The October 3-4 gathering is the second of the 'Gleneagles Dialogue on Clean Energy, Climate Change and Sustainable Development' which was born at the 2005 summit of the group of eight (G-8) richest nations, and sets the stage for crucial United Nations talks on international action to tackle climate change scheduled to take place in Nairobi, Kenya on November 6-17, 2006.
As well as mitigation measures, sustainable development and adaptation needs are also due to be discussed. Friends of the Earth International is disappointed that despite requests, civil society participation and contribution is not allowed at the meeting. According to Friends of the Earth International, existing emission targets under the Kyoto treaty are insufficient to avoid dangerous climate change, with far deeper cuts required. But despite dramatic scientific warnings and substantial evidence that climate change is happening faster than previously predicted, global emissions are still on the rise.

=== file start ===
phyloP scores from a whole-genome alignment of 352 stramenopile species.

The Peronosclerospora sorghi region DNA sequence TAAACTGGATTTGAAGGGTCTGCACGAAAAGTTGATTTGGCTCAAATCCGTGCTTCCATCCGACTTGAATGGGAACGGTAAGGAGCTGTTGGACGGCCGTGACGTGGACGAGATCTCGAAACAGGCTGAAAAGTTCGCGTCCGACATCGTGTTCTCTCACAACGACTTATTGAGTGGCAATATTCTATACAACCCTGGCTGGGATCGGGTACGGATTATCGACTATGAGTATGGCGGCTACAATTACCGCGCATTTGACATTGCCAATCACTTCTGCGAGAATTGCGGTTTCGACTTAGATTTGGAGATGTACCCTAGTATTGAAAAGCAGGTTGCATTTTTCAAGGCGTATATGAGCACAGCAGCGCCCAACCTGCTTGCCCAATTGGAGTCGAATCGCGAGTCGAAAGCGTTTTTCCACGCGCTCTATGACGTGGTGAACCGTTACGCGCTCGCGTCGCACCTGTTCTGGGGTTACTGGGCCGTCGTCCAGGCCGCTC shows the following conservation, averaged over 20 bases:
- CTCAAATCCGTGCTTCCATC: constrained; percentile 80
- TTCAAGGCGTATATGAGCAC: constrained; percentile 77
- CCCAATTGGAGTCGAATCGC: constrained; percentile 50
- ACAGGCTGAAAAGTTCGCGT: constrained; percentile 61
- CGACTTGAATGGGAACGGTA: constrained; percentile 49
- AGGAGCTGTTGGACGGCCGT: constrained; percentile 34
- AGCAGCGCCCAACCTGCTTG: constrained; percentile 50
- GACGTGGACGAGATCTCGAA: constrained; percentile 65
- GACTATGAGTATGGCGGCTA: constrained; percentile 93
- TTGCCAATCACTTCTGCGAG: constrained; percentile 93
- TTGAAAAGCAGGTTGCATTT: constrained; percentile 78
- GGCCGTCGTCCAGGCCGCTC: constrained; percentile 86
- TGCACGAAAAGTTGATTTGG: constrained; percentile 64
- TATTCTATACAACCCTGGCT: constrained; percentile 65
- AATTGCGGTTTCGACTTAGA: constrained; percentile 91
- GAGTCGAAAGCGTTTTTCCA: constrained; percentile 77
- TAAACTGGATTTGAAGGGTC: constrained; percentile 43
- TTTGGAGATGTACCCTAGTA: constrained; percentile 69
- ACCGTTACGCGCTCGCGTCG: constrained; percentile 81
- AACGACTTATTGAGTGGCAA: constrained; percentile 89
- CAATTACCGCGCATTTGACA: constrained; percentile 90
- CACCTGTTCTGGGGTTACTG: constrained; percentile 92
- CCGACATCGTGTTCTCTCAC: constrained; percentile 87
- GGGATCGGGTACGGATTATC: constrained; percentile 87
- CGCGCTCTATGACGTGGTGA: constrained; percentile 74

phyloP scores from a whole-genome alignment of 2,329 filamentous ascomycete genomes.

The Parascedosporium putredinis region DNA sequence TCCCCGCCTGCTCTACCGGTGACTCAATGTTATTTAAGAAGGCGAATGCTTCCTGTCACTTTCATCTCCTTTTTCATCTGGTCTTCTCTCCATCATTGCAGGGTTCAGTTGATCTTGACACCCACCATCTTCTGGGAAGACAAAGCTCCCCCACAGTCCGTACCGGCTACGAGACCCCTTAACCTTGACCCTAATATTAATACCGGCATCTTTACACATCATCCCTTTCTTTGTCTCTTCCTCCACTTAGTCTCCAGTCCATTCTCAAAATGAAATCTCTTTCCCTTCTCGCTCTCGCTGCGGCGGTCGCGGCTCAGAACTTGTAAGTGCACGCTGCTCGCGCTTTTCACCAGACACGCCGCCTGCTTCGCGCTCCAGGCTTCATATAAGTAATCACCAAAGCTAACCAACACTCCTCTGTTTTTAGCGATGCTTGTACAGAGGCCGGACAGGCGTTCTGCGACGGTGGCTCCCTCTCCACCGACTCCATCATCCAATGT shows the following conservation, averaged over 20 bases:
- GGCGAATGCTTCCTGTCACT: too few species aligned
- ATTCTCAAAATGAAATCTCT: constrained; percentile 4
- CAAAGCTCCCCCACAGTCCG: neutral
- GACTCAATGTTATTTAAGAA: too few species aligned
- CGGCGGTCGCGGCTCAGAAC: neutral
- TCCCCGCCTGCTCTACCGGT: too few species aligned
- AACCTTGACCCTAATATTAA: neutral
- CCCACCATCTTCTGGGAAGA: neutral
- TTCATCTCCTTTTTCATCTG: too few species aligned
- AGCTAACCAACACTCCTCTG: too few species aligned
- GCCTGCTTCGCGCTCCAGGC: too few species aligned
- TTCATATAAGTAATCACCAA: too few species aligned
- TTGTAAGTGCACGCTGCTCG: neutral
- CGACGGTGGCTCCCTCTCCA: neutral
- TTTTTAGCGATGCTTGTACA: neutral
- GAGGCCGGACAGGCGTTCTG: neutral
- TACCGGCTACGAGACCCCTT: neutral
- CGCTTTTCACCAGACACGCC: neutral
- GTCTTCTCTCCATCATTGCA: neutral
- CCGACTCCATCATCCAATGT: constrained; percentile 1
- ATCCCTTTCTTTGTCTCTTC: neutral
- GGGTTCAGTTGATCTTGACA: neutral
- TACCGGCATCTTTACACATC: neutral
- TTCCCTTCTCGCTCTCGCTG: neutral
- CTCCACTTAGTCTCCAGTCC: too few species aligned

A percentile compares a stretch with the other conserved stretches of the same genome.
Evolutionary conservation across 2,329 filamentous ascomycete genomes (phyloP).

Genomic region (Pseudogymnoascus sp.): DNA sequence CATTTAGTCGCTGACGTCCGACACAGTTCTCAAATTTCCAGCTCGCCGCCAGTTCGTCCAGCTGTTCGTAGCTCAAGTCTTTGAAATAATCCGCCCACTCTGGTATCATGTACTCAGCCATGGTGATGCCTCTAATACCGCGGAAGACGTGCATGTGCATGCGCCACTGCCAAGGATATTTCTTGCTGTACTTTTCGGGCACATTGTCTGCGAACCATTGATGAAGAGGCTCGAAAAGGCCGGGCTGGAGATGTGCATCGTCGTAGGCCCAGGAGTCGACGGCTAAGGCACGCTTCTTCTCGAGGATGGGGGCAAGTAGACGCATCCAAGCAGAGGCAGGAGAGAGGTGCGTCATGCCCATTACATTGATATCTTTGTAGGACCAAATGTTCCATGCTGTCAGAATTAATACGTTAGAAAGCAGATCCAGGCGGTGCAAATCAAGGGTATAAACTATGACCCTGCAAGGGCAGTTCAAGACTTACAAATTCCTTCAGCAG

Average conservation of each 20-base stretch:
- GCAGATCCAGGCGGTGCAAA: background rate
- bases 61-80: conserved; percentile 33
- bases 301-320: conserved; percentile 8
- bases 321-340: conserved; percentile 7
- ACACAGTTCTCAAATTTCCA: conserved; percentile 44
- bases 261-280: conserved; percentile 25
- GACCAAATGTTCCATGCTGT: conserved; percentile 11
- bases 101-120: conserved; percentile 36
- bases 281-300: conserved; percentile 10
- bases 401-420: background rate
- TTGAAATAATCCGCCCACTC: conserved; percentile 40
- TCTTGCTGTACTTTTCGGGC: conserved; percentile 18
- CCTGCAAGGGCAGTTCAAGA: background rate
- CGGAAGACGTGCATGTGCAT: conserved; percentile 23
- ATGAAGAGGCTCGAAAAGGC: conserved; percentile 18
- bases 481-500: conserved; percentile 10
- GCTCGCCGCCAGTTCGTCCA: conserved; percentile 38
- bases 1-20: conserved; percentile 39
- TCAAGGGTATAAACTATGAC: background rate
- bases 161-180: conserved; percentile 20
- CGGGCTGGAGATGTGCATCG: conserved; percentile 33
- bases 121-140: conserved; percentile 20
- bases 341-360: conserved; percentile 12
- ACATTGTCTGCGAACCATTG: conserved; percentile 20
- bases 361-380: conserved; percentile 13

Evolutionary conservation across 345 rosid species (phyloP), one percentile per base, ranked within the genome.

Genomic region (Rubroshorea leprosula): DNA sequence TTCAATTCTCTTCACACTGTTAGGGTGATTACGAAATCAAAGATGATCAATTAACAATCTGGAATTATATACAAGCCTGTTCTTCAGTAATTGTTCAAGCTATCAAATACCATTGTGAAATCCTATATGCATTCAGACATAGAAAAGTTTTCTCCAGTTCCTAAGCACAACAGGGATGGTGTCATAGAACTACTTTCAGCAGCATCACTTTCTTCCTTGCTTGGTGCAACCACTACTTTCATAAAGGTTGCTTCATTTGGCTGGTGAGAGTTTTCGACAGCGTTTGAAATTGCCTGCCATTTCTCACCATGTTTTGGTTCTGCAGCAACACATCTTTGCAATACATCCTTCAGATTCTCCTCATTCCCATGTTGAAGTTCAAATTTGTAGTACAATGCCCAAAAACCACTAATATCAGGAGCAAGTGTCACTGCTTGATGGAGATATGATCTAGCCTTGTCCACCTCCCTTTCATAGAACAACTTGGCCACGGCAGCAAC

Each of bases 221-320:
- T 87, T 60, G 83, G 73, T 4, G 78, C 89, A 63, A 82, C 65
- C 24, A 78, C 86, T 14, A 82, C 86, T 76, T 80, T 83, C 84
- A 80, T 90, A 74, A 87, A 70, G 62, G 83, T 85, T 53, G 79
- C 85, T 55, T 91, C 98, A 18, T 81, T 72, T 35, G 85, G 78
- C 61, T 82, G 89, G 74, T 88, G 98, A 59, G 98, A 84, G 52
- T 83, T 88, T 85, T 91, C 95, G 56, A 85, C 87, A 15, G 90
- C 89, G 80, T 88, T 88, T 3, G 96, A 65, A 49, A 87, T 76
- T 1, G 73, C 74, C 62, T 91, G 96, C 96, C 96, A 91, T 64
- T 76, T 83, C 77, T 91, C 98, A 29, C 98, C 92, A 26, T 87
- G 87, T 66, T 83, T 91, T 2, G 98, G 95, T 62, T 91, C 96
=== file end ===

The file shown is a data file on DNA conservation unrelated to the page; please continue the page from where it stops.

Catherine Pearce, Friends of the Earth International climate campaigner said: "Last year heads of state at the G8 summit in Gleneagles recognised the urgent need for decisive action against climate change whilst 'eradicating energy poverty' around the world. But they are still focused on their dependence of fossil fuels. To adequately address climate change this Dialogue must help to build the conditions for the solutions to flourish. A fundamental transformation of our energy use is required. The richest countries in this room could begin the challenge with reversing investment away from fossil fuels and into renewables and energy efficiency echnologies. This would also help to build well needed momentum into the formal UN climate negotiations.
"In particular, G8 leaders must commit themselves to strong future actions to combat climate change. These should include increased efforts to meet Kyoto targets, and a clear signal that their commitments will increase after 2012 (when the first commitment period of the Kyoto Protocol is due to end). Collectively the G8 nations, which represent just 13 per cent of the world's population, are responsible for 45 per cent of the world's greenhouse gas emissions.
Many external inputs will be received during the meeting, including the International Energy Agency, a presentation from Sir Nick Stern on his findings so far on the economics of climate change, and contributions from the World Bank on their Clean Energy Investment Framework which feeds directly into the Dialogue.
Posted on 4th October 2006
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